Skip to main content

Submit your plugin

If you want to share your plugin with the Obsidian community, the best way is to submit it to the official list of plugins. Once your plugin has been reviewed, users can install your plugin directly from within Obsidian. It'll also be featured in the plugin directory on the Obsidian website. In this guide, you'll submit your own plugin.


The purpose of this guide is to provide richer instructions for how to submit a plugin. Before you submit your plugin however, make sure that you have reviewed the official instructions.


To follow this guide, make sure you have the following files at the root of your repository:

  • A that describes the purpose of the plugin, and how to use it.
  • A LICENSE that determines how others are allowed to use the plugin and its source code. If you need help to pick a license for your plugin, refer to Choose a License.
  • A manifest.json that describes your plugin. For more information, refer to Manifest.

Step 1 — Create a release

In this step, you'll prepare a release for your plugin that's ready to be submitted.

  1. In manifest.json, update version to a new version that follows the Semantic Versioning specification.

  2. Create a GitHub release.

    • The "Tag version" of the release must match the version in your manifest.json.
    • Don't include a v in the tag version.
  3. Enter a name for the release, and describe it in the description field.

  4. Upload the following plugin assets to the release, as binary attachments:

    • main.js
    • manifest.json
    • styles.css (optional)

To automate the process of creating a release, refer to Release your plugin with GitHub Actions.

Step 2 — Submit your plugin for review

In this step, you'll submit your plugin to the Obsidian team for review.

  1. Fork the obsidian-releases repository on GitHub. For more information on how to fork a repository, refer to Fork a repo.

  2. In community-plugins.json, create a new entry in the JSON array. The following example shows the entry for the Recent Files plugin.

    "id": "recent-files-obsidian",
    "name": "Recent Files",
    "author": "Tony Grosinger",
    "description": "Display a list of recently opened files",
    "repo": "tgrosinger/recent-files-obsidian",
    "branch": "main"
    • id, name, author, and description determines how your plugin appears to the user, and should match the corresponding properties in your plugin manifest.
    • id is unique to your plugin. Search community-plugins.json to confirm that there's no existing plugin with the same id.
    • repo is the path to your GitHub repository. For example, if your GitHub repo is located at, the path is your-username/your-repo-name.
    • (Optional) branch lets you specify the Git branch you want to use. It defaults to master, if omitted.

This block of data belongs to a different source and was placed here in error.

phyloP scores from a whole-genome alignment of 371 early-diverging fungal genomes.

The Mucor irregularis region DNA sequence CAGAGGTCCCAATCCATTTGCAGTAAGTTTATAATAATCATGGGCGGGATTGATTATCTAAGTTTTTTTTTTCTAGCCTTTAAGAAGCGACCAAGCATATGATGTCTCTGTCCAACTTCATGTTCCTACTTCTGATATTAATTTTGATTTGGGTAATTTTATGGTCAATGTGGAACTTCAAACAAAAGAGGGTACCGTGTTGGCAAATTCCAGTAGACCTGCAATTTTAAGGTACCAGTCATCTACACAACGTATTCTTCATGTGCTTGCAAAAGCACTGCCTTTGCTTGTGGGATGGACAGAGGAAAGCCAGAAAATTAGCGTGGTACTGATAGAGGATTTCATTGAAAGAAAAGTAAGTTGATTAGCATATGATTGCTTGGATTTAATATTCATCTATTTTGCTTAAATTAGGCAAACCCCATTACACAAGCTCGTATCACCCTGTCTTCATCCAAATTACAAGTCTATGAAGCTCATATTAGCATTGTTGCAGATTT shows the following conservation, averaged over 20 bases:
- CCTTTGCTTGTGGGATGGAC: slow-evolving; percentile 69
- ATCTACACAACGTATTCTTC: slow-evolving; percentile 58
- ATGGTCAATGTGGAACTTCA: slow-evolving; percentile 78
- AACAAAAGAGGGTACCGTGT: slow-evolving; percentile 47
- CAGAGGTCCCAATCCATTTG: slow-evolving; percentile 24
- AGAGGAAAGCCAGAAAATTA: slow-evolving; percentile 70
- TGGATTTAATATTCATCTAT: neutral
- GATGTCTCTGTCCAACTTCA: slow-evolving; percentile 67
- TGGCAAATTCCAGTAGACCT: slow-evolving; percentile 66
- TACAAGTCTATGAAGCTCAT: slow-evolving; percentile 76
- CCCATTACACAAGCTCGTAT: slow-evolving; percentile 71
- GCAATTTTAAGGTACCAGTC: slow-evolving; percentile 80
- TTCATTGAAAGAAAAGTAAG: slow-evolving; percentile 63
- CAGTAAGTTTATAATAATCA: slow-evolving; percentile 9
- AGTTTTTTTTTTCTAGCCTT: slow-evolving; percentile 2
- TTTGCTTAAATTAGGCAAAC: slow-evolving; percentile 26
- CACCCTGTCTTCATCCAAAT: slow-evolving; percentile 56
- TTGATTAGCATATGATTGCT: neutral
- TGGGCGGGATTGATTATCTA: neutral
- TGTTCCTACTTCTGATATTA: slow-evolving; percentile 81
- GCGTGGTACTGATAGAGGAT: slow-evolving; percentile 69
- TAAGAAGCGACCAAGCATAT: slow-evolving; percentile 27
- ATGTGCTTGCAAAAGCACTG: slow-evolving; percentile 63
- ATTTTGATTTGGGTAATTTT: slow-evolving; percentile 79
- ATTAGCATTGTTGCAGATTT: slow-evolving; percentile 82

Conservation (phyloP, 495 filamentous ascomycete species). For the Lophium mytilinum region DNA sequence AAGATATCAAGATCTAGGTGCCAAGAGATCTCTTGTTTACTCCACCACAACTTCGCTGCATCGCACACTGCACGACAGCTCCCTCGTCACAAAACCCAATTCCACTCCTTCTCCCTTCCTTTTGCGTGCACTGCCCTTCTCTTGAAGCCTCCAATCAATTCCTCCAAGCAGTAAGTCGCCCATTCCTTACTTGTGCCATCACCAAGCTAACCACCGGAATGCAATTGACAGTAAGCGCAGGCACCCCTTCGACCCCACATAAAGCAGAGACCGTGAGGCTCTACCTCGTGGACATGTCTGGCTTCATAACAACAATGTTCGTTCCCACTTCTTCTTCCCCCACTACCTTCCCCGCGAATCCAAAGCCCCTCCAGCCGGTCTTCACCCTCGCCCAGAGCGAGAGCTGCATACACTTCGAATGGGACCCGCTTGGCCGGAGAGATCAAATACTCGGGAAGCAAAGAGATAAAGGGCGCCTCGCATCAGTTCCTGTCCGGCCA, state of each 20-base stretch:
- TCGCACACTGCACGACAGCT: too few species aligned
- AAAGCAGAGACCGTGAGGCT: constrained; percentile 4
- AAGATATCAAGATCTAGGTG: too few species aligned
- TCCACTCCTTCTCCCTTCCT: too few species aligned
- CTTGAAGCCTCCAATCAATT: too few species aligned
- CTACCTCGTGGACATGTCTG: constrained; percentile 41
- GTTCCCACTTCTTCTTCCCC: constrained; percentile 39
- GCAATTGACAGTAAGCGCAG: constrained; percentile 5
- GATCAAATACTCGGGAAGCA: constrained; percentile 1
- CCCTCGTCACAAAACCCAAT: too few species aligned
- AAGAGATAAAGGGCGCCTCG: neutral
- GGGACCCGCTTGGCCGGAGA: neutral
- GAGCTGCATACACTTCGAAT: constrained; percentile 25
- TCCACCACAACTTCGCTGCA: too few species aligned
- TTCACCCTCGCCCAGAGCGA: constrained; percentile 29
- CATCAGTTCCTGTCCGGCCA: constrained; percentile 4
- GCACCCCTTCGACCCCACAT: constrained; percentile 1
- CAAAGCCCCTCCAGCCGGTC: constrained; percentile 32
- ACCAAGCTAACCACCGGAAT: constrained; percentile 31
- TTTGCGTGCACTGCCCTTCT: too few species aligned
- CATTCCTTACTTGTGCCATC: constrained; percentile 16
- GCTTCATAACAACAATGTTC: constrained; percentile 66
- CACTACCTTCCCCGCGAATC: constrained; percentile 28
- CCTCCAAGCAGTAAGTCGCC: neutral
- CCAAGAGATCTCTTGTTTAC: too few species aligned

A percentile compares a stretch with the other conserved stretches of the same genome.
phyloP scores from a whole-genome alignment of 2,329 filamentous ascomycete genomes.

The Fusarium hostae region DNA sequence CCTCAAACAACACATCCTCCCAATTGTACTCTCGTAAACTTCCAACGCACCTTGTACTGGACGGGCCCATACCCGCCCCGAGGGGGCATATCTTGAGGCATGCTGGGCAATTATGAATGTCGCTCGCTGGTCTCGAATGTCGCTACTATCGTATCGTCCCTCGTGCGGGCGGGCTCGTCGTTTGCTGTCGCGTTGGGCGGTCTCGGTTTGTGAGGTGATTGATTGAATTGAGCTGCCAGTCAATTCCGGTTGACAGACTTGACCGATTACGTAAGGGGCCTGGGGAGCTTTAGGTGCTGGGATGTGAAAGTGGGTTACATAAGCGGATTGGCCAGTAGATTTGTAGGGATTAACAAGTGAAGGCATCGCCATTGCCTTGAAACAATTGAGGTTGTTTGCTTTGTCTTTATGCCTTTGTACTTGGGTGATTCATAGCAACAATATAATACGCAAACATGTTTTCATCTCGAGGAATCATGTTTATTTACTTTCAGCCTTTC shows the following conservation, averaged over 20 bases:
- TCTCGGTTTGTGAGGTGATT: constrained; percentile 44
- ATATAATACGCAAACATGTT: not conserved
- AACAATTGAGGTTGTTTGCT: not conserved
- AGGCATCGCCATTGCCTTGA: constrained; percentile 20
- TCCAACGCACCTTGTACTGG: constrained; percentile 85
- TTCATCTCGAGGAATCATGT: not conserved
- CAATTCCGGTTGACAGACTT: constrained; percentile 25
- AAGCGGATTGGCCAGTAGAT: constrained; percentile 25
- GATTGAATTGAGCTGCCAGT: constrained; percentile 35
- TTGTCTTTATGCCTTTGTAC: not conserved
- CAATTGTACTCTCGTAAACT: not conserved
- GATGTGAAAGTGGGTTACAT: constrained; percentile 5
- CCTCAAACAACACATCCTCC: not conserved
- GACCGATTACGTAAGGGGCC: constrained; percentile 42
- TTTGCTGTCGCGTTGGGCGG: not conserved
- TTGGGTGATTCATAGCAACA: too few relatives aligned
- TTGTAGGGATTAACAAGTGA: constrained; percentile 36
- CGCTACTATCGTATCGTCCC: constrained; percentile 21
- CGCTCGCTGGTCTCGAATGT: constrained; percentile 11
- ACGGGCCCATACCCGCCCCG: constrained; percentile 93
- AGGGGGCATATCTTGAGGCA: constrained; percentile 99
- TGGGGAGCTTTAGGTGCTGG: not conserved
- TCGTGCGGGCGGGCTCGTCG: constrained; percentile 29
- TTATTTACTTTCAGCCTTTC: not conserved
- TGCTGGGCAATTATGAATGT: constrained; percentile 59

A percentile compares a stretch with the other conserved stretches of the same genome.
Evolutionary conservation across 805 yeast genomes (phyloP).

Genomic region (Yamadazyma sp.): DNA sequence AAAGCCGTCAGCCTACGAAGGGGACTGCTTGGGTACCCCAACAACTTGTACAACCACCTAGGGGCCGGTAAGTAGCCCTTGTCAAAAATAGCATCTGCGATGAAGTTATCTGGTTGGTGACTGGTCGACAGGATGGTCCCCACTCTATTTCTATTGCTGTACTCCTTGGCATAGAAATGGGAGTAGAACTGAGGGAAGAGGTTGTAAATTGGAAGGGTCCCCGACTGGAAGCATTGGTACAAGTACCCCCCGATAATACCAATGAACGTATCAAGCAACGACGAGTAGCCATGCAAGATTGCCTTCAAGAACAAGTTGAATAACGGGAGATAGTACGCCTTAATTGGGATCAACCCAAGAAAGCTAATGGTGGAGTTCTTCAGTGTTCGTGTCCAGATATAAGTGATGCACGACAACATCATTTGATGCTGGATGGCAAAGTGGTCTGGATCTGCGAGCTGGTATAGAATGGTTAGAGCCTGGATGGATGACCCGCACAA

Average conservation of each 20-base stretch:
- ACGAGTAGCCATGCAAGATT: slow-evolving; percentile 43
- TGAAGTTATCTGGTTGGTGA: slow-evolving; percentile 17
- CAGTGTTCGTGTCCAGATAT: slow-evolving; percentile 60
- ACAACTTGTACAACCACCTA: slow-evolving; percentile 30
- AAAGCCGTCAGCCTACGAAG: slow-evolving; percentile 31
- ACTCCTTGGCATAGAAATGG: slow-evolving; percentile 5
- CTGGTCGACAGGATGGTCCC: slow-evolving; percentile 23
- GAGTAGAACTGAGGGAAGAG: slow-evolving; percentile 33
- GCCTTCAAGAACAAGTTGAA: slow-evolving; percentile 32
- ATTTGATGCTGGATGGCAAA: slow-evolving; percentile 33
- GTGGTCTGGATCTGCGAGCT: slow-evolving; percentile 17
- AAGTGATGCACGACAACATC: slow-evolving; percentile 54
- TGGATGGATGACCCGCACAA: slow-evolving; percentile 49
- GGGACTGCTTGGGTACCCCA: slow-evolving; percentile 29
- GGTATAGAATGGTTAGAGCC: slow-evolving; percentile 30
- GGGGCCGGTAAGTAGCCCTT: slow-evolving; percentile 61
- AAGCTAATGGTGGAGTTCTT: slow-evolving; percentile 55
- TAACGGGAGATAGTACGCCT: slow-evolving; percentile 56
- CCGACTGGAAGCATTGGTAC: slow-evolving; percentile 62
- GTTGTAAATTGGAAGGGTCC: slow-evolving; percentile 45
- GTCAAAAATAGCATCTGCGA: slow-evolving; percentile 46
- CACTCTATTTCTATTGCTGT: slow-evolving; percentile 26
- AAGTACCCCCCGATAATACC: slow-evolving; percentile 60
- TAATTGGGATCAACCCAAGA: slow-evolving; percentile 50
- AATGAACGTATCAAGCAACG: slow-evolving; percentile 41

Remember to add a comma after the closing brace, }, of the previous entry.

  3. Create a pull request.

  4. Follow the instructions in the description field for the pull request to create a pull request from the required template.

  5. Click Create pull request.

  6. Fill in the details in the description for the pull request. For the checkboxes, insert an x between the brackets, [x], to mark them as done.

  7. Click Create pull request (for the last time 🤞).

You've now submitted your plugin to the Obsidian plugin directory. Sit back and wait for the team to review your plugin. The time it takes to review your plugin depends on the current workload of the Obsidian team. The team is still small, so please be patient while you wait for your plugin to be reviewed.

Step 3 — Address review comments

Once a reviewer has reviewed your plugin, they'll add a comment to your pull request with the result of the review. The reviewer may require that you update your plugin, or they can offer suggestions on how you can improve it.

While only Obsidian team members can publish your plugin, other community members may also offer to review your submission in the meantime.

Users can install your plugin as soon as your pull request has been merged.

Want to help?

If you'd like to help review community plugins, refer to the Plugin Review Guidelines by Liam Cain.

Update an already published plugin

You only need to submit the initial version of your plugin. After that, users can automatically download any new updates to your plugin directly from within Obsidian.

To release a new update of your plugin, follow the instructions in Create a release.

For more information about how Obsidian pulls new versions of community plugins, refer to How community plugins are pulled.